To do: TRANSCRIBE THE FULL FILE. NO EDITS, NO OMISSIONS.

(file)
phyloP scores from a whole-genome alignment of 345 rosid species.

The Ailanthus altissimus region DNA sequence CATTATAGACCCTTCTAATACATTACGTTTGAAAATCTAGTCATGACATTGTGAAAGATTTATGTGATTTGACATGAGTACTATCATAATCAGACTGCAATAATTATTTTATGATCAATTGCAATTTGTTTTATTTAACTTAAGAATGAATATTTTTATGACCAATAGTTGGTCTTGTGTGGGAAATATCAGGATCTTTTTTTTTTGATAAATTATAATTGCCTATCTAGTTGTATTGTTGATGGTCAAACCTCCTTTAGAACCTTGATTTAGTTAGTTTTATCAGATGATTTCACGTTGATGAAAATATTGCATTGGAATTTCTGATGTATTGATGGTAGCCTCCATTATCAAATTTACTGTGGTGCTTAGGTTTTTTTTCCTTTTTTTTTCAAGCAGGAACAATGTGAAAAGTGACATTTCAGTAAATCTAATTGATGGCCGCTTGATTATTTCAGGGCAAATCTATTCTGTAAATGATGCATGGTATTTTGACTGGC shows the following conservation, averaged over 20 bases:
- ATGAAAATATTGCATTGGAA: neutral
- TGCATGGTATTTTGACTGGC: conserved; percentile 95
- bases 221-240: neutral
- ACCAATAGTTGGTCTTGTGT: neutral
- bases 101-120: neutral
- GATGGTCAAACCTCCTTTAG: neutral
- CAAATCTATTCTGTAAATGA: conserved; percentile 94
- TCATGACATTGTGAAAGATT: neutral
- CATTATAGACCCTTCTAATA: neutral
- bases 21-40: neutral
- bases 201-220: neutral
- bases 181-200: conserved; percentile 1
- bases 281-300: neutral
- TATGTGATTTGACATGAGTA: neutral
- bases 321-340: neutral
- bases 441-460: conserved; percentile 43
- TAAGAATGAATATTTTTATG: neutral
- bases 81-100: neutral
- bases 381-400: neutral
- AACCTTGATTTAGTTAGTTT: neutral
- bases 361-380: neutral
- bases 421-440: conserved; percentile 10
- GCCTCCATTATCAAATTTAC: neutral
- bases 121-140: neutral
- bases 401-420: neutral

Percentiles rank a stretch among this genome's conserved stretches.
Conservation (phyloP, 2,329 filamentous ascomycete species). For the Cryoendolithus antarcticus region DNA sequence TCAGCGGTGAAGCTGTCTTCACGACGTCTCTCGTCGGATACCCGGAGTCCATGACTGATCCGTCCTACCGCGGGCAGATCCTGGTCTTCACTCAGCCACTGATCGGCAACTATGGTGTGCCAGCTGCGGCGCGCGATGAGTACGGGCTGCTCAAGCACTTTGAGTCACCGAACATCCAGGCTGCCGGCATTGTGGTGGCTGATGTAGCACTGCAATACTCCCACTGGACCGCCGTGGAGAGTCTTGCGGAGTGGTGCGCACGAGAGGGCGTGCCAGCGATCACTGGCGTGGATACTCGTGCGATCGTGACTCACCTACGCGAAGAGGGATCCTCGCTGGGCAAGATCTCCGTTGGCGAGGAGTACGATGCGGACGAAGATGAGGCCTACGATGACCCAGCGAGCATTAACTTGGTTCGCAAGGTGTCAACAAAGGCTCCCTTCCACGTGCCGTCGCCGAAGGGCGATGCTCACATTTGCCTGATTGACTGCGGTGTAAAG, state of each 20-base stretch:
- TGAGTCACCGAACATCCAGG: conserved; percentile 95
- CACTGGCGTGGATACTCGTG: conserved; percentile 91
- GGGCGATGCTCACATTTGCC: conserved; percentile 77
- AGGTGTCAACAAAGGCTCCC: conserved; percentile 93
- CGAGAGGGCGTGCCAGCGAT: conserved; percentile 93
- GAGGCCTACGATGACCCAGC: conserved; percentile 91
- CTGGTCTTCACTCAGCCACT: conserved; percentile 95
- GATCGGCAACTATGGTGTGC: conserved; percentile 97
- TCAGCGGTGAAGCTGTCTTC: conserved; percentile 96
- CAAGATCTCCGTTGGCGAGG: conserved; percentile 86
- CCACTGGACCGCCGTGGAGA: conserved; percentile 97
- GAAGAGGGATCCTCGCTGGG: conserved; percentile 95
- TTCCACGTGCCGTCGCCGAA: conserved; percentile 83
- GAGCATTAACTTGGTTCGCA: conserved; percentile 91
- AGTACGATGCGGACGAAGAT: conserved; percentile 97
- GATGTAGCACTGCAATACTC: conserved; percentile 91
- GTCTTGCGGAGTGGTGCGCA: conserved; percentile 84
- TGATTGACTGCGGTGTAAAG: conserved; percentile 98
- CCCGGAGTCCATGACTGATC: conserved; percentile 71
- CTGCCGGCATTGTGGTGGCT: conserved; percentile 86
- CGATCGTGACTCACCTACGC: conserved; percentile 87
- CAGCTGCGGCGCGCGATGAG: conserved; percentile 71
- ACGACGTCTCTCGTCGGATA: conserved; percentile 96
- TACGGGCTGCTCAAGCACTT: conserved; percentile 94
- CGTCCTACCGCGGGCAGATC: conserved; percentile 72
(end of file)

phyloP scores from a whole-genome alignment of 345 rosid species.

The Ailanthus altissimus region DNA sequence CATTATAGACCCTTCTAATACATTACGTTTGAAAATCTAGTCATGACATTGTGAAAGATTTATGTGATTTGACATGAGTACTATCATAATCAGACTGCAATAATTATTTTATGATCAATTGCAATTTGTTTTATTTAACTTAAGAATGAATATTTTTATGACCAATAGTTGGTCTTGTGTGGGAAATATCAGGATCTTTTTTTTTTGATAAATTATAATTGCCTATCTAGTTGTATTGTTGATGGTCAAACCTCCTTTAGAACCTTGATTTAGTTAGTTTTATCAGATGATTTCACGTTGATGAAAATATTGCATTGGAATTTCTGATGTATTGATGGTAGCCTCCATTATCAAATTTACTGTGGTGCTTAGGTTTTTTTTCCTTTTTTTTTCAAGCAGGAACAATGTGAAAAGTGACATTTCAGTAAATCTAATTGATGGCCGCTTGATTATTTCAGGGCAAATCTATTCTGTAAATGATGCATGGTATTTTGACTGGC shows the following conservation, averaged over 20 bases:
- ATGAAAATATTGCATTGGAA: neutral
- TGCATGGTATTTTGACTGGC: conserved; percentile 95
- bases 221-240: neutral
- ACCAATAGTTGGTCTTGTGT: neutral
- bases 101-120: neutral
- GATGGTCAAACCTCCTTTAG: neutral
- CAAATCTATTCTGTAAATGA: conserved; percentile 94
- TCATGACATTGTGAAAGATT: neutral
- CATTATAGACCCTTCTAATA: neutral
- bases 21-40: neutral
- bases 201-220: neutral
- bases 181-200: conserved; percentile 1
- bases 281-300: neutral
- TATGTGATTTGACATGAGTA: neutral
- bases 321-340: neutral
- bases 441-460: conserved; percentile 43
- TAAGAATGAATATTTTTATG: neutral
- bases 81-100: neutral
- bases 381-400: neutral
- AACCTTGATTTAGTTAGTTT: neutral
- bases 361-380: neutral
- bases 421-440: conserved; percentile 10
- GCCTCCATTATCAAATTTAC: neutral
- bases 121-140: neutral
- bases 401-420: neutral

Percentiles rank a stretch among this genome's conserved stretches.
Conservation (phyloP, 2,329 filamentous ascomycete species). For the Cryoendolithus antarcticus region DNA sequence TCAGCGGTGAAGCTGTCTTCACGACGTCTCTCGTCGGATACCCGGAGTCCATGACTGATCCGTCCTACCGCGGGCAGATCCTGGTCTTCACTCAGCCACTGATCGGCAACTATGGTGTGCCAGCTGCGGCGCGCGATGAGTACGGGCTGCTCAAGCACTTTGAGTCACCGAACATCCAGGCTGCCGGCATTGTGGTGGCTGATGTAGCACTGCAATACTCCCACTGGACCGCCGTGGAGAGTCTTGCGGAGTGGTGCGCACGAGAGGGCGTGCCAGCGATCACTGGCGTGGATACTCGTGCGATCGTGACTCACCTACGCGAAGAGGGATCCTCGCTGGGCAAGATCTCCGTTGGCGAGGAGTACGATGCGGACGAAGATGAGGCCTACGATGACCCAGCGAGCATTAACTTGGTTCGCAAGGTGTCAACAAAGGCTCCCTTCCACGTGCCGTCGCCGAAGGGCGATGCTCACATTTGCCTGATTGACTGCGGTGTAAAG, state of each 20-base stretch:
- TGAGTCACCGAACATCCAGG: conserved; percentile 95
- CACTGGCGTGGATACTCGTG: conserved; percentile 91
- GGGCGATGCTCACATTTGCC: conserved; percentile 77
- AGGTGTCAACAAAGGCTCCC: conserved; percentile 93
- CGAGAGGGCGTGCCAGCGAT: conserved; percentile 93
- GAGGCCTACGATGACCCAGC: conserved; percentile 91
- CTGGTCTTCACTCAGCCACT: conserved; percentile 95
- GATCGGCAACTATGGTGTGC: conserved; percentile 97
- TCAGCGGTGAAGCTGTCTTC: conserved; percentile 96
- CAAGATCTCCGTTGGCGAGG: conserved; percentile 86
- CCACTGGACCGCCGTGGAGA: conserved; percentile 97
- GAAGAGGGATCCTCGCTGGG: conserved; percentile 95
- TTCCACGTGCCGTCGCCGAA: conserved; percentile 83
- GAGCATTAACTTGGTTCGCA: conserved; percentile 91
- AGTACGATGCGGACGAAGAT: conserved; percentile 97
- GATGTAGCACTGCAATACTC: conserved; percentile 91
- GTCTTGCGGAGTGGTGCGCA: conserved; percentile 84
- TGATTGACTGCGGTGTAAAG: conserved; percentile 98
- CCCGGAGTCCATGACTGATC: conserved; percentile 71
- CTGCCGGCATTGTGGTGGCT: conserved; percentile 86
- CGATCGTGACTCACCTACGC: conserved; percentile 87
- CAGCTGCGGCGCGCGATGAG: conserved; percentile 71
- ACGACGTCTCTCGTCGGATA: conserved; percentile 96
- TACGGGCTGCTCAAGCACTT: conserved; percentile 94
- CGTCCTACCGCGGGCAGATC: conserved; percentile 72